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Does Minimum Advertised Price Violate Antitrust Laws?

Business concept. On a white surface, cubes, dollars, a pen and a notepad with the inscription - Minimum Advertized Price

Manufacturers or suppliers sell or license products to distributors, who in turn sell products to consumers. As part of a distribution agreement, manufacturers can require distributors to adhere to certain policies and practices. These requirements may serve to protect the company’s brand image–certain products cannot be marketed in certain ways, such as selling kids’ products alongside lewd content, for example. Manufacturer requirements can protect customers; for example, a manufacturer’s suggested retail price (MSRP) printed on the label can stop customers from getting price gouged by distributors selling above market value. Such agreements can also harm customers, however, such as by setting a required minimum sale price.

Do minimum advertised price policies violate antitrust laws? Read on for more about minimum advertised pricing, and call a seasoned California consumer protection and antitrust attorney if you’ve been harmed by a company’s illegal sales practices.

Resale Price Maintenance (RPM) is Often Illegal

Resale price maintenance (RPM) refers to manufacturers requiring distributors and resellers to sell products at a certain price, or below/above a certain price (minimum RPM or maximum RPM). In the 1900s, RPM agreements were per se (automatically) illegal under federal antitrust law. In the late 1990s and early 2000s, the Supreme Court decided that RPM agreements should not be per se illegal but should instead be analyzed individually using the rule of reason.

California’s Cartwright Act is more restrictive than federal antitrust law. Per California law, vertical price restraints are unlawful, including RPM agreements. The California Supreme Court has yet to conclusively rule that RPM agreements are still per se illegal despite the U.S. Supreme Court decisions, but courts in the state seem inclined to hold to the old per se rule. Even if not per se illegal, RPM restrictions will be heavily scrutinized.

What About Minimum Advertised Price?

Minimum advertised price (MAP) policies are different from RPM agreements. MAP restrictions require a reseller only to advertise products at or above a certain price. Unlike an RPM agreement, a MAP policy does not prevent the distributor from actually selling the product below a set minimum price; they are limited only with regard to the advertised price. Resellers can typically display the lower price in-store as well. Manufacturers will often pair a MAP policy with rewards for distributors, such as cooperative advertising funds.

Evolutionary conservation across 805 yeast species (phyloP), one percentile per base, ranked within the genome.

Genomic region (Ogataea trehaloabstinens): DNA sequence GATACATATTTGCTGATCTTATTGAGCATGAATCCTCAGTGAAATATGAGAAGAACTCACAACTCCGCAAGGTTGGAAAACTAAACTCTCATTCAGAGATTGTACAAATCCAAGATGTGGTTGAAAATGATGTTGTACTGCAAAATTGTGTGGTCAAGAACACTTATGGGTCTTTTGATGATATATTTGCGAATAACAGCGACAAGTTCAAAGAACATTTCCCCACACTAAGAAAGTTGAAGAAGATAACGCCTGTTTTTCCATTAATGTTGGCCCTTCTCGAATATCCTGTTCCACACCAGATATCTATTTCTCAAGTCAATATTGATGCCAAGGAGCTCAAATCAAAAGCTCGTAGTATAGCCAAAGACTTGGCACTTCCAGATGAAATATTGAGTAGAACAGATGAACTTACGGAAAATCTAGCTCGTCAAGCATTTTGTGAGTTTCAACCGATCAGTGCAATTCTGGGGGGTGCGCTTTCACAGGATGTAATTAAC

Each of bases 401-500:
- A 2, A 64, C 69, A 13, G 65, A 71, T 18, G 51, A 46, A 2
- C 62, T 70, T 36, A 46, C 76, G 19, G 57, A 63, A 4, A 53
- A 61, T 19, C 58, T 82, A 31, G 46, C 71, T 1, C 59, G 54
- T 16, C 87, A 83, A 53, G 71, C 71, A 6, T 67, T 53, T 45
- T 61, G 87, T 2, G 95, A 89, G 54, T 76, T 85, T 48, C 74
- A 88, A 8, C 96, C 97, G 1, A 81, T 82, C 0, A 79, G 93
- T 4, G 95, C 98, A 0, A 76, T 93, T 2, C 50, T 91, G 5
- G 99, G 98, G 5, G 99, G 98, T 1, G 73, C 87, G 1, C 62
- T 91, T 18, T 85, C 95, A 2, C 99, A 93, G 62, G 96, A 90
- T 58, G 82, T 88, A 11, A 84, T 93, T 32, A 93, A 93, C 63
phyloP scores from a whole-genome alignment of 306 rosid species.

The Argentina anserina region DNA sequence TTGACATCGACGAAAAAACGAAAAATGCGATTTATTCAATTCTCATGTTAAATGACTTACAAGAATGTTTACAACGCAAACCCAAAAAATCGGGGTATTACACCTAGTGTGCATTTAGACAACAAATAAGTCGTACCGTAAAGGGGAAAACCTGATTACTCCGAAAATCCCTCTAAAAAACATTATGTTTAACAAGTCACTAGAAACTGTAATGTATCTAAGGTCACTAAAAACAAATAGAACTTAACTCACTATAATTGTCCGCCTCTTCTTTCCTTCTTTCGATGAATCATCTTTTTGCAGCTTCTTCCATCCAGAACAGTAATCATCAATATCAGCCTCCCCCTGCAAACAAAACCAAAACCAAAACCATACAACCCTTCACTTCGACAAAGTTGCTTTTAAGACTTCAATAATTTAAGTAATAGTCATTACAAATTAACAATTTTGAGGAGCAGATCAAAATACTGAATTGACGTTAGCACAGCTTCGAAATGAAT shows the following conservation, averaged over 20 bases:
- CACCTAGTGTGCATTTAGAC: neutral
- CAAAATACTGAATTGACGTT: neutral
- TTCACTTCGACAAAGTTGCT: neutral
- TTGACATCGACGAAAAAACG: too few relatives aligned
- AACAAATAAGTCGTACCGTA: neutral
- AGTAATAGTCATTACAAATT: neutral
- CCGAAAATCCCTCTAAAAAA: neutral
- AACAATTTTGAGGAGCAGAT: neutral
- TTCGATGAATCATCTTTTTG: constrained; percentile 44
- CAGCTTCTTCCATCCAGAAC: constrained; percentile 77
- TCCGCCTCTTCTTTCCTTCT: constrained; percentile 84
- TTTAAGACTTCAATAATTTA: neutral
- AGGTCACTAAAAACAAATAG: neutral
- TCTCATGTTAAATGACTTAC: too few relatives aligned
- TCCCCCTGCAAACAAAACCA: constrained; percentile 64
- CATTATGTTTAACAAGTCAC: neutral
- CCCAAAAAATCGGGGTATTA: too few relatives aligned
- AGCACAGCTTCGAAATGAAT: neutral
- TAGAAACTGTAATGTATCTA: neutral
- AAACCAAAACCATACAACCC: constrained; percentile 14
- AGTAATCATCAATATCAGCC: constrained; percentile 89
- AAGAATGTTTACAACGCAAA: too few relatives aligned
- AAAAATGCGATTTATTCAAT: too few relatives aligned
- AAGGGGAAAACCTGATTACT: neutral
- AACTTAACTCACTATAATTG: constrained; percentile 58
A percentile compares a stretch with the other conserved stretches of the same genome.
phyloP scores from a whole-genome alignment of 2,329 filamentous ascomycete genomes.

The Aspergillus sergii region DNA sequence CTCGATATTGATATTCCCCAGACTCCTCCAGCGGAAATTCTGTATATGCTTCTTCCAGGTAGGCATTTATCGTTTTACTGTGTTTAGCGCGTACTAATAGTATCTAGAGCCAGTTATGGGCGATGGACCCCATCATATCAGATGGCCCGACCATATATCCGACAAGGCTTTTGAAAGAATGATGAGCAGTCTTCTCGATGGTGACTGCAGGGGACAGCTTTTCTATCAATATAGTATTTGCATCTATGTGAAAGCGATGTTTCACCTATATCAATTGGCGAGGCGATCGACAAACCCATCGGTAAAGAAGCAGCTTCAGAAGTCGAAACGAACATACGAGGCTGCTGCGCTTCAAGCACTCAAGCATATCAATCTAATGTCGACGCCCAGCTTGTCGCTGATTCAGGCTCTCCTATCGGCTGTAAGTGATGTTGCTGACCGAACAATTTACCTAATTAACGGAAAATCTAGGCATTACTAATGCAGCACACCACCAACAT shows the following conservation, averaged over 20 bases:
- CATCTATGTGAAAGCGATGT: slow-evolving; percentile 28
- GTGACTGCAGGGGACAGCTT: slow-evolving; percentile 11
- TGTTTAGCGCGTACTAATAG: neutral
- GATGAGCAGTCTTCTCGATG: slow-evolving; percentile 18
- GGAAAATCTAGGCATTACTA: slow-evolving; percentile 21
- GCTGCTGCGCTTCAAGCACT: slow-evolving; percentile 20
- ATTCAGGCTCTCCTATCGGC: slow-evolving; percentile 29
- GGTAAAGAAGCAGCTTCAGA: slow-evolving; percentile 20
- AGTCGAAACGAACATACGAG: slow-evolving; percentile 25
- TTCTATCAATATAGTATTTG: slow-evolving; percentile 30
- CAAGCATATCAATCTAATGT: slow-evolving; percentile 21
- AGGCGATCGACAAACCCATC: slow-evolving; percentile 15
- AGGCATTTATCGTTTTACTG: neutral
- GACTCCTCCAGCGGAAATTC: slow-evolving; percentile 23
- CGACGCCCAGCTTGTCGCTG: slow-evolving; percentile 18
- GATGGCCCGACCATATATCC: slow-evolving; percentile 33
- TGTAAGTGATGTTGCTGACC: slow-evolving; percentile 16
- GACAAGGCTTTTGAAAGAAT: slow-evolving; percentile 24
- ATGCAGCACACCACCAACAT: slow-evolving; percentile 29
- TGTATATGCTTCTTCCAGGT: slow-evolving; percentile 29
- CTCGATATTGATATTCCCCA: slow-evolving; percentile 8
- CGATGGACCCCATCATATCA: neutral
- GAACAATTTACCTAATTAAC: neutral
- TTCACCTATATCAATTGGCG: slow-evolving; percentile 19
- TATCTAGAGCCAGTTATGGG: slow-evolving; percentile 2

MAP policies do not alone violate the antitrust laws, necessarily. A MAP policy may affect only advertised prices and not in-store prices, leaving the retailer free to sell for a lower price in-store. The implementation of a specific policy, however, could violate state or federal antitrust law.

If a manufacturer is too heavily involved with setting the prices of distributors, it’s basically an RPM agreement by another name. If a MAP policy operates in practice like an RPM agreement, then it may be ruled illegal like any other RPM agreement.

California is extremely wary of any agreement between buyers and sellers, including manufacturers and distributors, about the price at which the buyer can resell (e.g., distribute to customers). An experienced antitrust attorney can evaluate a given MAP policy to determine if it crosses the line into impermissible vertical price fixing.

Don’t be a victim of unfair business practices that harm consumers

For help pursuing a consumer protection claim in California or nationwide, including antitrust violations, unfair competition, false advertising, fraud and more, call the Kalfayan Law Firm in Del Mar (San Diego) for a free consultation. Our zealous class action law firm serves local residents and nationwide classes with diligence and passion. We’ll see your case through to the end and seek both justice and compensation for all victims of corporate misconduct.

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